The NeedleBar



by Ursel Niggemann


In an advertisement for Johnson, Clark & Co. from the 1877 Trade Press, there are shown "The Home Companion", "The Improved Home Shuttle" and the "Original Form". This "Original Form" also known as the Dolly Varden, could be the earliest Home Shuttle.

The picture on an instruction leaflet for the Home Shuttle Family Sewing Machine, added by Claire Sherwell, also shows an example of the "Original Form".

As a result of the survey, we obtained 5 photographs of this type with typical features of early and later machines. These are shown and discussed below.

Picture One

This machine, which belongs to Gildo Bosi, Italy, with the last patent date from 1850 on the front plate, seems to be the earliest. The thin face plate shows the patent dates. The needlebar is not enclosed. The adjusting lever for the stitch length is to be seen under the sewing plate in front of the feed mechanism. The bobbin winder is on the right side on the machine bed. On the underside of the front slide plate is written: "Manuf'd by the GOLD MEDAL S M Cº".

Picture Two

The sewing head (needlebar) on this example is enclosed. The last patent date shown is from 1856, and the adjusting lever for the stitch length is the same as on machine No. 1. The bobbin winder is now higher, near the top. The patent dates on this machine are to found on the rear slide plate. Under the front slide plate as on machine No. 1 is stamped "Manuf'd by the GOLD MEDAL S M Cº".

Picture Three

This beautiful machine, also from Gildo Bosi, is the same as No. 2 but with a decal saying "Improved Dolly Varden" in the middle of the machine bed.

Picture Four

The bed of this machine, which is a treadle head belonging to Eleanor Beck, is rectangular. All other features are the same as those on machines Nos. 2 & 3.

A similar machine as No. 4 is shown on page 87 in Carter Bays' book, dated c.1875. But this machine shows clear differences; there is an additional round stitch plate and the adjusting lever for the stitch length is now on the right site of the machine bed. From there on the underside of the bed is a long curved connecting rod towards the feed.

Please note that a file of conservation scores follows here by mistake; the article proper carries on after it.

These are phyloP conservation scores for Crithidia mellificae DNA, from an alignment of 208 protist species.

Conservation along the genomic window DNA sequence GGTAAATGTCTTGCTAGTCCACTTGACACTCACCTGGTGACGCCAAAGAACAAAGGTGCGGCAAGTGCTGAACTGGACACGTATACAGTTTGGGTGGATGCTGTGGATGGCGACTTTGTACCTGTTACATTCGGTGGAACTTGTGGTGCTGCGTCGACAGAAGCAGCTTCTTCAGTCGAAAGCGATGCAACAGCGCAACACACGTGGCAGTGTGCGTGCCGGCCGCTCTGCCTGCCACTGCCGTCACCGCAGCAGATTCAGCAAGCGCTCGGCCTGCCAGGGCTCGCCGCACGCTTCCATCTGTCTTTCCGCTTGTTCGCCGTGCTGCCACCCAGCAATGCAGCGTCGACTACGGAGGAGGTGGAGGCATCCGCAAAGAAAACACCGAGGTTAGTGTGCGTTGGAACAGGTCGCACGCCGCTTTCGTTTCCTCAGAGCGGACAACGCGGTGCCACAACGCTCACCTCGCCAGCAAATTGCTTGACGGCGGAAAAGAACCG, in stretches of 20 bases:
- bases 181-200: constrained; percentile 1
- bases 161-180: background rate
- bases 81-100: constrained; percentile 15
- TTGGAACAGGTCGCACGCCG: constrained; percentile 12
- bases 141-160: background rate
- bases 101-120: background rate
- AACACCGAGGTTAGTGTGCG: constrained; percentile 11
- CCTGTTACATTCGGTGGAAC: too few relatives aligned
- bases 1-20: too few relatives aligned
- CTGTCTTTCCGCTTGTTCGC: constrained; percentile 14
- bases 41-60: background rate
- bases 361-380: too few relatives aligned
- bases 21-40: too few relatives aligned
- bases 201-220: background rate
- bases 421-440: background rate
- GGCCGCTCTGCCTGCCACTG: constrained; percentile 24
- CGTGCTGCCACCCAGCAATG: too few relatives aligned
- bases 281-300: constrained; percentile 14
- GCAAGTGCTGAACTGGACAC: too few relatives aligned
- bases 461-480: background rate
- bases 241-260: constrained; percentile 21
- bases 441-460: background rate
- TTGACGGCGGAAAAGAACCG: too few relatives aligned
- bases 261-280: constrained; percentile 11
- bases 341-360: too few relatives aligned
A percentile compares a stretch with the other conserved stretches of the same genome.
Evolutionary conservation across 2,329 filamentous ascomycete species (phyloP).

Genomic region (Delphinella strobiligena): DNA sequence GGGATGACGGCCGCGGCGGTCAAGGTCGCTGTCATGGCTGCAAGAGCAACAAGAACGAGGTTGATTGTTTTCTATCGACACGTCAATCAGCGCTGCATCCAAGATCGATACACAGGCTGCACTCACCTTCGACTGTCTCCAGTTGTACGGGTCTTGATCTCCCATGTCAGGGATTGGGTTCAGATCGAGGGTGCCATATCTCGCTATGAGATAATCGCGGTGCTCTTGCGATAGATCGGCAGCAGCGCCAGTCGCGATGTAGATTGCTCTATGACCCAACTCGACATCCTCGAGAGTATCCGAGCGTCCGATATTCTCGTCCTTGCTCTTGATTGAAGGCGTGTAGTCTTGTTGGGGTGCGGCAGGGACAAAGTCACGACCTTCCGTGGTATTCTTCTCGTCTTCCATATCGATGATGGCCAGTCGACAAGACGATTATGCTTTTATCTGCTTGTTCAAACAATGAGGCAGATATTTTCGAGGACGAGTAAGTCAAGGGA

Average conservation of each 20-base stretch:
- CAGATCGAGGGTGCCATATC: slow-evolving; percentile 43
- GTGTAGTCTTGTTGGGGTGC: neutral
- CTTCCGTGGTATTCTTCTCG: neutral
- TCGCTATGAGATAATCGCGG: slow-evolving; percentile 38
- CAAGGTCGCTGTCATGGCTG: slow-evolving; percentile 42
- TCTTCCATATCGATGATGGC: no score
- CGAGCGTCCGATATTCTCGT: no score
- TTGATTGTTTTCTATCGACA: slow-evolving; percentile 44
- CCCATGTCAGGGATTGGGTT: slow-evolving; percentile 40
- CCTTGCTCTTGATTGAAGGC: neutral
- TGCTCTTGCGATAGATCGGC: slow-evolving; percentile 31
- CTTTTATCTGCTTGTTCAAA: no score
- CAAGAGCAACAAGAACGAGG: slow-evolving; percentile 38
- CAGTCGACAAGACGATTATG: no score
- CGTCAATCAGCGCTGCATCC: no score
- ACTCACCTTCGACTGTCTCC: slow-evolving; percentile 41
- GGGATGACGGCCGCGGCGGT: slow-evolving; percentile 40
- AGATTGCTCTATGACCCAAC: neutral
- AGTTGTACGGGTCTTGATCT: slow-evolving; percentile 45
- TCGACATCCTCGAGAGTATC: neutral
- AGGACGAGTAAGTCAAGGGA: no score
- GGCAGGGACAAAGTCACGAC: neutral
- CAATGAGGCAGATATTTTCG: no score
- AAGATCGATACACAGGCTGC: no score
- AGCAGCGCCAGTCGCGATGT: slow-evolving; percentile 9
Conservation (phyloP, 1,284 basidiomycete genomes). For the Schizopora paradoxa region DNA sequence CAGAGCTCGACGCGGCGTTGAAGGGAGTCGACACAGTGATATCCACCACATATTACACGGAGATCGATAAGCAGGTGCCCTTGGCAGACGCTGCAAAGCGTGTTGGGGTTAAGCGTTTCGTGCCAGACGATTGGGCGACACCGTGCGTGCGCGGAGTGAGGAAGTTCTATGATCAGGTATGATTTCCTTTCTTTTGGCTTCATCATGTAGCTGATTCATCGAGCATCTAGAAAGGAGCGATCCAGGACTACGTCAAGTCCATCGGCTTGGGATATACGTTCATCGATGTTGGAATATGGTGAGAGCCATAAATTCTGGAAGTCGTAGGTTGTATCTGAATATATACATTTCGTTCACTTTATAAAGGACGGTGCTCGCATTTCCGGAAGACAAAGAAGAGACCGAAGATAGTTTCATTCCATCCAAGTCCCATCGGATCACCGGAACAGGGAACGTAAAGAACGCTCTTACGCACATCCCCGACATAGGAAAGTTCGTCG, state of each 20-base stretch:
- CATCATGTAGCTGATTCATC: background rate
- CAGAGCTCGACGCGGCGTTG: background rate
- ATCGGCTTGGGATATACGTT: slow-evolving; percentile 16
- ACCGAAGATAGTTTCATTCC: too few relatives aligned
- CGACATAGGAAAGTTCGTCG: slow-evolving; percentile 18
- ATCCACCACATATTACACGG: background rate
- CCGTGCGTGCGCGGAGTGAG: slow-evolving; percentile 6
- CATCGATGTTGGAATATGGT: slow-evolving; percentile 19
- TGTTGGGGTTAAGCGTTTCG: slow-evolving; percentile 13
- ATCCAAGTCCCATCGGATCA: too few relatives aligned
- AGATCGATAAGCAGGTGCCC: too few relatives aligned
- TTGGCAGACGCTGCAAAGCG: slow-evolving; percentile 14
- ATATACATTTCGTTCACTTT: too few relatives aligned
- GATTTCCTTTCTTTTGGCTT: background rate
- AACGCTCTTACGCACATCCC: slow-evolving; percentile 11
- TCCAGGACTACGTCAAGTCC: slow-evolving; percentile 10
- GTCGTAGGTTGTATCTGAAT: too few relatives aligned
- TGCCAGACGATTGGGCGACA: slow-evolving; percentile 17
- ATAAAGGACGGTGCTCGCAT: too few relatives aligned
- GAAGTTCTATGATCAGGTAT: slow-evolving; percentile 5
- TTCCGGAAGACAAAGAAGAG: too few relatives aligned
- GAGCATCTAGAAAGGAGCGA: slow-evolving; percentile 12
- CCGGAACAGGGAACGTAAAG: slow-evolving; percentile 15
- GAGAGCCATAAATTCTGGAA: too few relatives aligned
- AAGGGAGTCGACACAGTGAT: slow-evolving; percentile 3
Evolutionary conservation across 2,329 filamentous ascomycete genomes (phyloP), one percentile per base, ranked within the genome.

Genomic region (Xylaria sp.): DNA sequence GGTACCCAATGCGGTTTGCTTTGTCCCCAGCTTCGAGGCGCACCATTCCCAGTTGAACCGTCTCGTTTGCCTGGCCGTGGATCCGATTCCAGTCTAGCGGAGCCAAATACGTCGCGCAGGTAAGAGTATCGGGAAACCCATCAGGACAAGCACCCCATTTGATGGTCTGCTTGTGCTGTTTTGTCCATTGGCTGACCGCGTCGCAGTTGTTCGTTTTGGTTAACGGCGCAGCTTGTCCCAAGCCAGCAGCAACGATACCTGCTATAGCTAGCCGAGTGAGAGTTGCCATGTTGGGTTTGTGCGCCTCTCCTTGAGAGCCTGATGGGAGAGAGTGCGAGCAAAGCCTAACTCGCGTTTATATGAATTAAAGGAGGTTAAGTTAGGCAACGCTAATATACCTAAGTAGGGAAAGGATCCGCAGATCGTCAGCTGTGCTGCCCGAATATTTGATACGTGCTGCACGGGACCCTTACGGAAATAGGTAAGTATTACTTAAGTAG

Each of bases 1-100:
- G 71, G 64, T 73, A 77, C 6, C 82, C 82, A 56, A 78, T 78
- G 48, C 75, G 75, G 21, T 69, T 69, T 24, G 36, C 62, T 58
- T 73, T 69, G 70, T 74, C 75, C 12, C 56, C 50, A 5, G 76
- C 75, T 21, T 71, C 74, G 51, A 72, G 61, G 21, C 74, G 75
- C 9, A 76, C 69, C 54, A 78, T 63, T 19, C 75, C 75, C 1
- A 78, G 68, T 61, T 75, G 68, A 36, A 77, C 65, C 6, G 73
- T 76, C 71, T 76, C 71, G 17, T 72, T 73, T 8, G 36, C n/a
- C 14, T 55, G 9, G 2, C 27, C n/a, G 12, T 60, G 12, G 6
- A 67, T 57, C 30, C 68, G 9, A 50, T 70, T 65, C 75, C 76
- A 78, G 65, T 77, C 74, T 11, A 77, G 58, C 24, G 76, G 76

The following machines (Nos. 5, 6 and 7) show these same changes/improvements.

Picture Five

Machine #5 shows a treadle head with these improvements. This machine belongs to Fred Switzer

Pictures Six & Seven

These are the Home Shuttles which prompted the survey. Their names have been found, they are respectively, the Improved Home Shuttle and the Home Companion, from Johnson, Clark & Co.

These machines have neither names nor serial numbers on them, only R. K. & Co. stamped on their front slides. Chrys Günther and Claire Sherwell have discovered that R.K. & Co. could possibly stand for Rennick, Kemsley & Co, a British distributor. There were no other machines in the survey with R. K. & Co stamped on them.

Acknowledgements & Results

The Home Shuttle Survey has produced much interesting information for me. Many thanks to the NeedleBar group especially to Eleanor Beck, Gildo Bosi, Barbara Covington, Chrys Günther, Claire Sherwell, and last but not least to Alan Quinn.

I now know where both machines originate and their names. Beside this I also know that the Dolly Varden is the earliest of this group.

But it is still not certain who R. K. & Co. are, so this must remain a mystery for the time being.

© Ursel Niggemann 2003. All Rights Reserved
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